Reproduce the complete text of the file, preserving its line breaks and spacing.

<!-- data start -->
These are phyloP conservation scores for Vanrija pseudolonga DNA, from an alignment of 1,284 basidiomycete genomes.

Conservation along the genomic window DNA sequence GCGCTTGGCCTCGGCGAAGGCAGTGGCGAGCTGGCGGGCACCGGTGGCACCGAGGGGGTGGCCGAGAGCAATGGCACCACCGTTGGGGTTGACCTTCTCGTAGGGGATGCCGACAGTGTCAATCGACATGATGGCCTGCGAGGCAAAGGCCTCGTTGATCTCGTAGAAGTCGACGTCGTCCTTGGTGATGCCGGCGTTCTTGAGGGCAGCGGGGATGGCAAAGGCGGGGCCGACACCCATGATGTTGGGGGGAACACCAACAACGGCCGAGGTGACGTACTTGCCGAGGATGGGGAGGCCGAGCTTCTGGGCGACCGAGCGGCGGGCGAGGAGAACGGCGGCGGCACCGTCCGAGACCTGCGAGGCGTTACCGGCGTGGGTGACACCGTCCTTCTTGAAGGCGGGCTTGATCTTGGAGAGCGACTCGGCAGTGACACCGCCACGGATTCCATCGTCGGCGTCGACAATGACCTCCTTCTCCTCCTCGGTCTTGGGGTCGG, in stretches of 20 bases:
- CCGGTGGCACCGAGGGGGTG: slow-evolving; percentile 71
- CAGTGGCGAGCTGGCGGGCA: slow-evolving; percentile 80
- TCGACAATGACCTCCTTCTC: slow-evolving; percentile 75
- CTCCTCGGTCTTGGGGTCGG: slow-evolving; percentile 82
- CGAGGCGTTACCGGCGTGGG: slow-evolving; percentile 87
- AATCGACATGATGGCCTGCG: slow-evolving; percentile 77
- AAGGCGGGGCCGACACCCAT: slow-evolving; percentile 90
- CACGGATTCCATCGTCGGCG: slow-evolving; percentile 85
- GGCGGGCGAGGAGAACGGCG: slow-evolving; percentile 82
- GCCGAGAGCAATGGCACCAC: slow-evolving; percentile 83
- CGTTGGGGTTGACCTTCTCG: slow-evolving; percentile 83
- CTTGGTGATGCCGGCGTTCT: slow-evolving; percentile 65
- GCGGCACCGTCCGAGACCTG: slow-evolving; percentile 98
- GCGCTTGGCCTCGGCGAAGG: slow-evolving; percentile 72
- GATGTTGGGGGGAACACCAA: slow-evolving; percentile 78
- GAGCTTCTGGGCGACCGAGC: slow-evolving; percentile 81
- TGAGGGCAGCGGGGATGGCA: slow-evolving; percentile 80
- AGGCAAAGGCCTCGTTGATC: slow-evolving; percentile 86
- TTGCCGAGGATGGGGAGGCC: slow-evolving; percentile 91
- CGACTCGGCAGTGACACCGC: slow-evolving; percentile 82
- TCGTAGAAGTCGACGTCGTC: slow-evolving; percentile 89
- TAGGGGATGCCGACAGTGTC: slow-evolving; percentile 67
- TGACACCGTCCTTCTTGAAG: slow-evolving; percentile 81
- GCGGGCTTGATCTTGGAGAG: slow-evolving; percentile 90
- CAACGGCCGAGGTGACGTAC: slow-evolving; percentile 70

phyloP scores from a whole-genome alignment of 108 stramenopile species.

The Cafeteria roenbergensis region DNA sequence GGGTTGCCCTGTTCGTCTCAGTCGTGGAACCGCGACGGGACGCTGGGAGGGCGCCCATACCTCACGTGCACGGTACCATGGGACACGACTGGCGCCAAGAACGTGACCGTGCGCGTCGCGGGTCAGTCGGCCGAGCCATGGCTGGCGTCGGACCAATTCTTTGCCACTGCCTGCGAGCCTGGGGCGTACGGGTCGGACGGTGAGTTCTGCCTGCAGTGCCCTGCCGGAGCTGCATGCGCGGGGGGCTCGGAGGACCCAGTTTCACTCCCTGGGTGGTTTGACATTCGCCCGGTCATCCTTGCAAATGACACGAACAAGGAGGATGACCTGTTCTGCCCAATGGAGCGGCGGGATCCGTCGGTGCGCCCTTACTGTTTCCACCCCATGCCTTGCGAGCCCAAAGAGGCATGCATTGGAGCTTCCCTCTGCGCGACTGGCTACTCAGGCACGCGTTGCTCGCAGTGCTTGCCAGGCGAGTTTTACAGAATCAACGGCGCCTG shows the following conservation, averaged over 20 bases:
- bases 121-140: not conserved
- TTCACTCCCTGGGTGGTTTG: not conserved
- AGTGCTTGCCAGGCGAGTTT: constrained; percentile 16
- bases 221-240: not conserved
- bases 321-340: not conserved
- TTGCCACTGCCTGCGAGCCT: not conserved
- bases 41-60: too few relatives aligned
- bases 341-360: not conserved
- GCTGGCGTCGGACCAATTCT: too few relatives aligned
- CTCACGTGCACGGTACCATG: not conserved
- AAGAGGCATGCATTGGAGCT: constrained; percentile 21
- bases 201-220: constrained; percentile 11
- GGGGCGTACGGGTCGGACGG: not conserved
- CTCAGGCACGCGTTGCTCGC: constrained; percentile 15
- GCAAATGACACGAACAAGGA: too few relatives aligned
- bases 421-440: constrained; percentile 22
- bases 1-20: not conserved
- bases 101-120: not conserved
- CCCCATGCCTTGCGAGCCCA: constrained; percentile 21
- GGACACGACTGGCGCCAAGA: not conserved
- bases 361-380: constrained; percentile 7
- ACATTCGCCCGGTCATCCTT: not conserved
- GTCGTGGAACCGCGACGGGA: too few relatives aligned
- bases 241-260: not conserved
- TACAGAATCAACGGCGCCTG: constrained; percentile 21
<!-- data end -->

These are phyloP conservation scores for Vanrija pseudolonga DNA, from an alignment of 1,284 basidiomycete genomes.

Conservation along the genomic window DNA sequence GCGCTTGGCCTCGGCGAAGGCAGTGGCGAGCTGGCGGGCACCGGTGGCACCGAGGGGGTGGCCGAGAGCAATGGCACCACCGTTGGGGTTGACCTTCTCGTAGGGGATGCCGACAGTGTCAATCGACATGATGGCCTGCGAGGCAAAGGCCTCGTTGATCTCGTAGAAGTCGACGTCGTCCTTGGTGATGCCGGCGTTCTTGAGGGCAGCGGGGATGGCAAAGGCGGGGCCGACACCCATGATGTTGGGGGGAACACCAACAACGGCCGAGGTGACGTACTTGCCGAGGATGGGGAGGCCGAGCTTCTGGGCGACCGAGCGGCGGGCGAGGAGAACGGCGGCGGCACCGTCCGAGACCTGCGAGGCGTTACCGGCGTGGGTGACACCGTCCTTCTTGAAGGCGGGCTTGATCTTGGAGAGCGACTCGGCAGTGACACCGCCACGGATTCCATCGTCGGCGTCGACAATGACCTCCTTCTCCTCCTCGGTCTTGGGGTCGG, in stretches of 20 bases:
- CCGGTGGCACCGAGGGGGTG: slow-evolving; percentile 71
- CAGTGGCGAGCTGGCGGGCA: slow-evolving; percentile 80
- TCGACAATGACCTCCTTCTC: slow-evolving; percentile 75
- CTCCTCGGTCTTGGGGTCGG: slow-evolving; percentile 82
- CGAGGCGTTACCGGCGTGGG: slow-evolving; percentile 87
- AATCGACATGATGGCCTGCG: slow-evolving; percentile 77
- AAGGCGGGGCCGACACCCAT: slow-evolving; percentile 90
- CACGGATTCCATCGTCGGCG: slow-evolving; percentile 85
- GGCGGGCGAGGAGAACGGCG: slow-evolving; percentile 82
- GCCGAGAGCAATGGCACCAC: slow-evolving; percentile 83
- CGTTGGGGTTGACCTTCTCG: slow-evolving; percentile 83
- CTTGGTGATGCCGGCGTTCT: slow-evolving; percentile 65
- GCGGCACCGTCCGAGACCTG: slow-evolving; percentile 98
- GCGCTTGGCCTCGGCGAAGG: slow-evolving; percentile 72
- GATGTTGGGGGGAACACCAA: slow-evolving; percentile 78
- GAGCTTCTGGGCGACCGAGC: slow-evolving; percentile 81
- TGAGGGCAGCGGGGATGGCA: slow-evolving; percentile 80
- AGGCAAAGGCCTCGTTGATC: slow-evolving; percentile 86
- TTGCCGAGGATGGGGAGGCC: slow-evolving; percentile 91
- CGACTCGGCAGTGACACCGC: slow-evolving; percentile 82
- TCGTAGAAGTCGACGTCGTC: slow-evolving; percentile 89
- TAGGGGATGCCGACAGTGTC: slow-evolving; percentile 67
- TGACACCGTCCTTCTTGAAG: slow-evolving; percentile 81
- GCGGGCTTGATCTTGGAGAG: slow-evolving; percentile 90
- CAACGGCCGAGGTGACGTAC: slow-evolving; percentile 70

phyloP scores from a whole-genome alignment of 108 stramenopile species.

The Cafeteria roenbergensis region DNA sequence GGGTTGCCCTGTTCGTCTCAGTCGTGGAACCGCGACGGGACGCTGGGAGGGCGCCCATACCTCACGTGCACGGTACCATGGGACACGACTGGCGCCAAGAACGTGACCGTGCGCGTCGCGGGTCAGTCGGCCGAGCCATGGCTGGCGTCGGACCAATTCTTTGCCACTGCCTGCGAGCCTGGGGCGTACGGGTCGGACGGTGAGTTCTGCCTGCAGTGCCCTGCCGGAGCTGCATGCGCGGGGGGCTCGGAGGACCCAGTTTCACTCCCTGGGTGGTTTGACATTCGCCCGGTCATCCTTGCAAATGACACGAACAAGGAGGATGACCTGTTCTGCCCAATGGAGCGGCGGGATCCGTCGGTGCGCCCTTACTGTTTCCACCCCATGCCTTGCGAGCCCAAAGAGGCATGCATTGGAGCTTCCCTCTGCGCGACTGGCTACTCAGGCACGCGTTGCTCGCAGTGCTTGCCAGGCGAGTTTTACAGAATCAACGGCGCCTG shows the following conservation, averaged over 20 bases:
- bases 121-140: not conserved
- TTCACTCCCTGGGTGGTTTG: not conserved
- AGTGCTTGCCAGGCGAGTTT: constrained; percentile 16
- bases 221-240: not conserved
- bases 321-340: not conserved
- TTGCCACTGCCTGCGAGCCT: not conserved
- bases 41-60: too few relatives aligned
- bases 341-360: not conserved
- GCTGGCGTCGGACCAATTCT: too few relatives aligned
- CTCACGTGCACGGTACCATG: not conserved
- AAGAGGCATGCATTGGAGCT: constrained; percentile 21
- bases 201-220: constrained; percentile 11
- GGGGCGTACGGGTCGGACGG: not conserved
- CTCAGGCACGCGTTGCTCGC: constrained; percentile 15
- GCAAATGACACGAACAAGGA: too few relatives aligned
- bases 421-440: constrained; percentile 22
- bases 1-20: not conserved
- bases 101-120: not conserved
- CCCCATGCCTTGCGAGCCCA: constrained; percentile 21
- GGACACGACTGGCGCCAAGA: not conserved
- bases 361-380: constrained; percentile 7
- ACATTCGCCCGGTCATCCTT: not conserved
- GTCGTGGAACCGCGACGGGA: too few relatives aligned
- bases 241-260: not conserved
- TACAGAATCAACGGCGCCTG: constrained; percentile 21